- Marty Smith, NASCAR
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Exactly one week has passed since Dale Earnhardt Jr. triggered the NASCAR Richter scale with the seismic announcement that his tenure at Dale Earnhardt Inc. officially had come to pass -- a landmark decision that set off a landslide of residual effects.
Earnhardt is the most sought-after free agent in professional sports. It is unheard of for a driver to walk away from a solid, stable ride without another ride lined up. While hundreds of drivers are scrapping and clawing just to find -- or if they're lucky, maintain -- an opportunity, Earnhardt has his pick of opportunities.
And at the pinnacle, no less.
No driver in history has had so much leverage. Few athletes in history have had so much leverage.
It took Junior five years to quantify that. I'm not so sure he fully understands it yet. And it's really not as much about quantification as it is acceptance.
He finally accepts that he has that sort of power. And he'll soon have tangible evidence.
When a man can walk into a boardroom wearing jeans and a T-shirt, and with a straight face slide a sheet of paper across the table with whatever number he pleases, and be taken completely seriously, he has substantial power.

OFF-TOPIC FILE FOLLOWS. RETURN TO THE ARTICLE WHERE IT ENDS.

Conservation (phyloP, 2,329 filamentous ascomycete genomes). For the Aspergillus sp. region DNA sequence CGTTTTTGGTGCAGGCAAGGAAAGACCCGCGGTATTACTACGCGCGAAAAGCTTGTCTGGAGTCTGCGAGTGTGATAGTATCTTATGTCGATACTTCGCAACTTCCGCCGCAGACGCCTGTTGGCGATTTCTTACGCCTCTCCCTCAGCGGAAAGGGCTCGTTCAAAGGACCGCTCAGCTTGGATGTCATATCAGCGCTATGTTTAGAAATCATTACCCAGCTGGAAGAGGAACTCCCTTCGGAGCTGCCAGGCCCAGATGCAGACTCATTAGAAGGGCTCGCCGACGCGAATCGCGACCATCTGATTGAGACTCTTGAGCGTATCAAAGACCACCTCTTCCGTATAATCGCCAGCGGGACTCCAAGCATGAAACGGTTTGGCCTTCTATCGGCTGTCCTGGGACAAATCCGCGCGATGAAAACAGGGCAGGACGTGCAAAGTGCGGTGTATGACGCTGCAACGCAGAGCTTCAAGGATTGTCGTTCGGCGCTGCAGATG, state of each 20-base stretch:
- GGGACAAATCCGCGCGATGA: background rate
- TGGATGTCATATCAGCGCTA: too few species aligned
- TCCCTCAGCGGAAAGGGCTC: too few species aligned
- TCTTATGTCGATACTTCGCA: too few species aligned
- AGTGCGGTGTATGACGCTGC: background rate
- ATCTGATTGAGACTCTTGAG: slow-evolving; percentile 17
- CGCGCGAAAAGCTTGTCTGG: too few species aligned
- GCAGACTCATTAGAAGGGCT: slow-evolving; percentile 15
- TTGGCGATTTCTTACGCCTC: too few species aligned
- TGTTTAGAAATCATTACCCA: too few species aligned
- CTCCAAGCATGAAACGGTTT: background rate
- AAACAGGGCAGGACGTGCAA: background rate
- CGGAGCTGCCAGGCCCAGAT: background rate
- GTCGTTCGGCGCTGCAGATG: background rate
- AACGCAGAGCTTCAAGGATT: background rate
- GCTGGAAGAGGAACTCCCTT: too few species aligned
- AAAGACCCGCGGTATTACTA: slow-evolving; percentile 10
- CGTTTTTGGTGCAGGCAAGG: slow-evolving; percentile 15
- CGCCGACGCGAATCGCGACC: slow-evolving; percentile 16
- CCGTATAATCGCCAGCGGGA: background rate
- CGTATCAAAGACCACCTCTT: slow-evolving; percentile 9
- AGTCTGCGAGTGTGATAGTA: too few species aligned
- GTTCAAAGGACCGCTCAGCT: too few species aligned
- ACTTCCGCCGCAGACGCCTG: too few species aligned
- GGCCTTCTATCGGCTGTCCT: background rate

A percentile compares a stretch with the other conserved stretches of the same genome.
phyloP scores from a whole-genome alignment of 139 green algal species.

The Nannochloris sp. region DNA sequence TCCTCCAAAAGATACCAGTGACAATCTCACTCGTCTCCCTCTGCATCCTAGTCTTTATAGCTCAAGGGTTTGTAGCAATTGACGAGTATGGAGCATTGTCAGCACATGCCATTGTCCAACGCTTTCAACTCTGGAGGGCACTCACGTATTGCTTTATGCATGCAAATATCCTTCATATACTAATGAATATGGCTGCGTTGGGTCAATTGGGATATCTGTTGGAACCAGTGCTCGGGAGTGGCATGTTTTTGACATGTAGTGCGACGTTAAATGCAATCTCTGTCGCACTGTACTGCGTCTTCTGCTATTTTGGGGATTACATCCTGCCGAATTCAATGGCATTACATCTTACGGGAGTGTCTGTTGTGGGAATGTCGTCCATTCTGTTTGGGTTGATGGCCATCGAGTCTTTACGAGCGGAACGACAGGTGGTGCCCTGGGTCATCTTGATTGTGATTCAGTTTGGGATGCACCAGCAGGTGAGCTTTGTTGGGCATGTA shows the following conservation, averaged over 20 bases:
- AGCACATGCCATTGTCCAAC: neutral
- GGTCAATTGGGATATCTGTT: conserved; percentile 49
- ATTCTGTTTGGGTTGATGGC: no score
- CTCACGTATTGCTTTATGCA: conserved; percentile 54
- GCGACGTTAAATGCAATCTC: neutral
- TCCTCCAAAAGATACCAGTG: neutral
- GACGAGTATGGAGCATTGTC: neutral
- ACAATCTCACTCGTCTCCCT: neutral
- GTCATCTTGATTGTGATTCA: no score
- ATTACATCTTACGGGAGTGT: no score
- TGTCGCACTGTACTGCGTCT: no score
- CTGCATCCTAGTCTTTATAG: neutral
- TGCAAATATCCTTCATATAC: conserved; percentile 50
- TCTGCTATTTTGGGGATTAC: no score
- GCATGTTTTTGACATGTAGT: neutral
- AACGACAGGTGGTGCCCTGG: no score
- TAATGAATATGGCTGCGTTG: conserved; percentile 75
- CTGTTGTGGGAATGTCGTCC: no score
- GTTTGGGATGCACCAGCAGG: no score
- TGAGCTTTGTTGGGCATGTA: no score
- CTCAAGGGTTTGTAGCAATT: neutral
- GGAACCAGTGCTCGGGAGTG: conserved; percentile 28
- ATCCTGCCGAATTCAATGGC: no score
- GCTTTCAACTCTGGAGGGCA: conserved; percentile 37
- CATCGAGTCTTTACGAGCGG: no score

This isn't about money for Earnhardt, but he's going to make a mint. He'll have the highest salary of his career, possibly the highest in the sport's history. He owns the NASCAR licensing business, and that sea of red will migrate with him to his new destination.
He'll be able to activate business opportunities he had to shun in the past. He'll be in the best equipment of his life.
It's too bad that couldn't happen at DEI.
Everyone wonders where and when the communication ultimately broke down between DEI and JR Motorsports. Or was it really ever there in the first place? It wasn't Max Siegel's fault. He told me if he'd had more time he'd have been more successful in this negotiation. I believe him. Were it not for him, it's hard to believe the negotiation would have lasted this long.